Dying with dignity
This weeks theme in the breast cancer blogosphere is brought to you by Brittany Maynard – the 29-year old with incurable brain cancer that moved to Oregon so that she could choose when and where she would die. Interestingly, at about the same time a case went to the supreme court of Canada relating to doctor assisted death for terminally ill competent adult patients who are suffering. It will be about six months before we get to hear the results of the supreme court ruling – however, The Dying With Dignity Canada website points out that 84% of Canadians are in favor of physician assisted death under very specific conditions – the question they were asked is “A doctor should be able to help someone end their life if the person is a competent adult who is terminally ill, suffering unbearably and repeatedly asks for assistance to die” (Ipsos Reid, p.4).
When it was in the news, I commented several times, that we were talking about doctor assisted death, not doctor assisted suicide. I think that is important. It is part of the slippery slope that people are concerned about. We are not talking about helping someone who is depressed or mentally ill to take their own life. We are talking about helping someone who is terminally ill, in pain, and who is mentally competent to choose how they die.
In the US there is another angle of concern – that is of insurance and cost. There is a worry that if doctor assisted death was a less expensive option, that insurance companies would then not pay for life-sustaining treatments. That is a scary idea, but it is a separate problem. It should not be used as an emotional (fear factor) string that prevents people from being given a choice.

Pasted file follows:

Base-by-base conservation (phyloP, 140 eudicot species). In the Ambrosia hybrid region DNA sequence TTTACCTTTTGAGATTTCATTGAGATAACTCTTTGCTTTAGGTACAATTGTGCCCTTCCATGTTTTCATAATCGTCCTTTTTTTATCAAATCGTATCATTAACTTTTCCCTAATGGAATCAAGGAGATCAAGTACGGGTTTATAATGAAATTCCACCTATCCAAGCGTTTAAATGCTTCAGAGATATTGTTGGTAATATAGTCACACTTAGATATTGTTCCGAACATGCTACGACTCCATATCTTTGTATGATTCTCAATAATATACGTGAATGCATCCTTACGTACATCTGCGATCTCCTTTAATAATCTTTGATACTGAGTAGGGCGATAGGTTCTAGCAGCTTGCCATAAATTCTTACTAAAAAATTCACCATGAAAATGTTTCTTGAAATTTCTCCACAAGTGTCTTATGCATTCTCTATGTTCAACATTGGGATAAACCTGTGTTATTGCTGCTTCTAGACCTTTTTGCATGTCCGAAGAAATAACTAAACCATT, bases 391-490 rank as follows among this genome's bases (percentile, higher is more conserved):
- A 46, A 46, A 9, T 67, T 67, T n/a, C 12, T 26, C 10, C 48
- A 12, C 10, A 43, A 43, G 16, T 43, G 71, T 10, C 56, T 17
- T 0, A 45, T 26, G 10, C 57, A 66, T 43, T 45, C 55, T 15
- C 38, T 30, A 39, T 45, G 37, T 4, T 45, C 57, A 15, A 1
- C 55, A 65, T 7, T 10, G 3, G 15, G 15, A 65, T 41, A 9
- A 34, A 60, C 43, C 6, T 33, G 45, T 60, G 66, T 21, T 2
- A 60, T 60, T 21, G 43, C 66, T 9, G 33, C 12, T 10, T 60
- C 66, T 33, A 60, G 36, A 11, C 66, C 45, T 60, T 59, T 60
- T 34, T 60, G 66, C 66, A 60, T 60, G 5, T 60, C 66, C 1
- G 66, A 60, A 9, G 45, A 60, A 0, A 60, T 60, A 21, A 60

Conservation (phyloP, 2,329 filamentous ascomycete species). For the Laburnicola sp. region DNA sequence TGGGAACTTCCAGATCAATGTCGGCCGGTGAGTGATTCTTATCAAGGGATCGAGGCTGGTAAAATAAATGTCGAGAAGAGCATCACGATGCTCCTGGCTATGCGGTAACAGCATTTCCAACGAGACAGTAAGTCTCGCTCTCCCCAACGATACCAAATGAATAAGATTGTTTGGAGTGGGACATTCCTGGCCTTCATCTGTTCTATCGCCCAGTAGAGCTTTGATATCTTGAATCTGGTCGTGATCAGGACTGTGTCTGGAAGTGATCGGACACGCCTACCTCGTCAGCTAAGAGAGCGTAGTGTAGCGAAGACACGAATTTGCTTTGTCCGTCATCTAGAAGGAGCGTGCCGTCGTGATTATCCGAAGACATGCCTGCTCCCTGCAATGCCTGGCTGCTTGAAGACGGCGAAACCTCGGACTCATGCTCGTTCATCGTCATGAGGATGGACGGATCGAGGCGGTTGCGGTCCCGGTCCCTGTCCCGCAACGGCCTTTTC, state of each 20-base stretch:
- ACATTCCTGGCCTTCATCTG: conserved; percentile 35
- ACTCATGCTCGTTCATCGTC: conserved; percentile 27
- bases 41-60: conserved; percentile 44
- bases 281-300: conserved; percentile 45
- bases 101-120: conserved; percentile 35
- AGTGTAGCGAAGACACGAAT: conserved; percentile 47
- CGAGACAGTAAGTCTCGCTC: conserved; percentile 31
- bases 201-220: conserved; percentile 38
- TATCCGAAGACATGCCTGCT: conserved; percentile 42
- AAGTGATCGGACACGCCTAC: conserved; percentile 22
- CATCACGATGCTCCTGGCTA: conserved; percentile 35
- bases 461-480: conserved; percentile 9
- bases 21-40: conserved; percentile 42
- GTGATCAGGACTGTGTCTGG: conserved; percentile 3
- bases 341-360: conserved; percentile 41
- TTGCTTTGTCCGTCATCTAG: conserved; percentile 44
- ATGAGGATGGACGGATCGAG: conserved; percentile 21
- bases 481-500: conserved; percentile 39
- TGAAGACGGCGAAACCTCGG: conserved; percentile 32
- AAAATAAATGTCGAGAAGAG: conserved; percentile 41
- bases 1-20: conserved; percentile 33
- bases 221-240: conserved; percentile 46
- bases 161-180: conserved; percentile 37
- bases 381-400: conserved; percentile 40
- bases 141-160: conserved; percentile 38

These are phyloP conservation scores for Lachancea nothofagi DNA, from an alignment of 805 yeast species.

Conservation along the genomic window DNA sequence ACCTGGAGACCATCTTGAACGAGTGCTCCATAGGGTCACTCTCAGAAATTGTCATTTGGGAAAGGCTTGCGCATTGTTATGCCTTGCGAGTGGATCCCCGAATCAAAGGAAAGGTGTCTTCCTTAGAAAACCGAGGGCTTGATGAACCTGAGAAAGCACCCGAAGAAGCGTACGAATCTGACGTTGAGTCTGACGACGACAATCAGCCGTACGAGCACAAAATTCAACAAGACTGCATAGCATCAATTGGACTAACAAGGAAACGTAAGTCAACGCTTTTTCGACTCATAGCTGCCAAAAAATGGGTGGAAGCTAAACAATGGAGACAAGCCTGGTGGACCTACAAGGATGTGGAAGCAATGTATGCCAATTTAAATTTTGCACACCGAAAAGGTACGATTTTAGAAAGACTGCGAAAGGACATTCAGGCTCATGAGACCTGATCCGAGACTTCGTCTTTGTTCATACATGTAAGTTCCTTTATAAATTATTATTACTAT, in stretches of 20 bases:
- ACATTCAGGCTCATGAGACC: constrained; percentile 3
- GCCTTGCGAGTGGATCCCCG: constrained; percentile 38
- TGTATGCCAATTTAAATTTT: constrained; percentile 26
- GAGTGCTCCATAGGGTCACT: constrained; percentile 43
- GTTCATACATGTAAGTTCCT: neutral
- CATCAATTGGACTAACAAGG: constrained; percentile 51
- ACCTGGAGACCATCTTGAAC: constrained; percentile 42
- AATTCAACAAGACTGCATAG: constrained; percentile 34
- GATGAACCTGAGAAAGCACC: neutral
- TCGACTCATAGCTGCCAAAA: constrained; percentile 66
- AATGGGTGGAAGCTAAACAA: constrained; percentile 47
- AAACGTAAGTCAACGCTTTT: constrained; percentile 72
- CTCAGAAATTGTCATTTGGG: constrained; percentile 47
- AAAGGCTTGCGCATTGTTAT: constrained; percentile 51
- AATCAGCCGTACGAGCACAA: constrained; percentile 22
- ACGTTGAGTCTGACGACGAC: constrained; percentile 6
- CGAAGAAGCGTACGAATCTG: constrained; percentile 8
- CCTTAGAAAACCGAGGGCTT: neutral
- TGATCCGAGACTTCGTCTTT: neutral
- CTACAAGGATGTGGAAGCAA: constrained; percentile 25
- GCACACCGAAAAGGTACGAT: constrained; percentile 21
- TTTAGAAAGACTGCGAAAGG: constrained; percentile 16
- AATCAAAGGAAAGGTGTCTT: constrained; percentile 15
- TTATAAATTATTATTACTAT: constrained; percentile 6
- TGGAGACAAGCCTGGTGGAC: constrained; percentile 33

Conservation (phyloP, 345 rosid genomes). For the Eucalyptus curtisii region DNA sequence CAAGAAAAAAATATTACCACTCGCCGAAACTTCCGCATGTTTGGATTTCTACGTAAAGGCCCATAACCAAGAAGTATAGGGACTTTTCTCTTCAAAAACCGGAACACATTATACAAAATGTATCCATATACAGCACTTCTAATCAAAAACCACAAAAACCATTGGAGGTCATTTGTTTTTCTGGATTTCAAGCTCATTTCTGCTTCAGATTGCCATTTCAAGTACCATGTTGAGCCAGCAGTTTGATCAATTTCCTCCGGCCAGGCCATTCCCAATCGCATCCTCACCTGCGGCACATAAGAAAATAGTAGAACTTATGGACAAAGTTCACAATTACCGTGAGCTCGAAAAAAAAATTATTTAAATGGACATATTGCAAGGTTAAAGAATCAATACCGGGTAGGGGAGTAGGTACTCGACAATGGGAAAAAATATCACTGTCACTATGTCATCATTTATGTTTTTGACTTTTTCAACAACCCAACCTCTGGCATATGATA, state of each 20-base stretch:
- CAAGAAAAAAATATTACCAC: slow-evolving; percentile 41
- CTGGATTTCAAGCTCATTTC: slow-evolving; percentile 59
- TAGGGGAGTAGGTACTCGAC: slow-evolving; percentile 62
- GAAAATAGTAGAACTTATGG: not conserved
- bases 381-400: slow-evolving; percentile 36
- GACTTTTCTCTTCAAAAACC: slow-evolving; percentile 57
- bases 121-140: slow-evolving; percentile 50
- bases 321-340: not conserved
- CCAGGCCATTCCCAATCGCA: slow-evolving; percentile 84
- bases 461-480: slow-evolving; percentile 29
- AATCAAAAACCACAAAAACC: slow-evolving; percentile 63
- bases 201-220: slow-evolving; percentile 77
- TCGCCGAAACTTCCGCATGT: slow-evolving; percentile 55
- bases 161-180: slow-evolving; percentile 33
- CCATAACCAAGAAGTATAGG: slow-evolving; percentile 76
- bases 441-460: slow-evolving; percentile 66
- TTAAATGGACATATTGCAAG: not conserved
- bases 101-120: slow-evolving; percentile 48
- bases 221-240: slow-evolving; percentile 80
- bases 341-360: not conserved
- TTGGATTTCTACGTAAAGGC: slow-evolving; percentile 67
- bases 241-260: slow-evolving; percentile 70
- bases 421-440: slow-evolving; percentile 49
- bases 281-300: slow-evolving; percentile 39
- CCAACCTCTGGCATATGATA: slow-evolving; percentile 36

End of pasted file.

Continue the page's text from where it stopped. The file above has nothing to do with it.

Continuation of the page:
When you are diagnosed with a critical illness, one of the most difficult things is that you lose control. You are no longer in control of what your body is doing. The treatments you need are often another loss of control. As a patient, you often fight to take control over whatever you can. Small things (like shaving your head before your hair falls out) make a big difference to your well being.
As a self-professed control freak, I am often frustrated about the lack of control I have. Each time I’m given a choice in my treatment, that is a way in which I can assert some control over what is happening to me; however, the side effects constantly remind me that I’m not truly in control.
So, when I first saw the story about Brittany Maynard I was encouraged. When I saw the news about Dying with Dignity and the supreme court in Canada I was encouraged. I was encouraged to know that if I end up in her shoes – with an untreatable/incurable brain tumor, in pain – that I would have a choice. I don’t think, I know. If I were in her shoes, I too would move to get access to the medications that would give me a choice about when to die. I don’t know whether I would actually use them, but I would ensure that I was in a position to have that choice. Because, I would need to feel that I was the one in control, not the disease.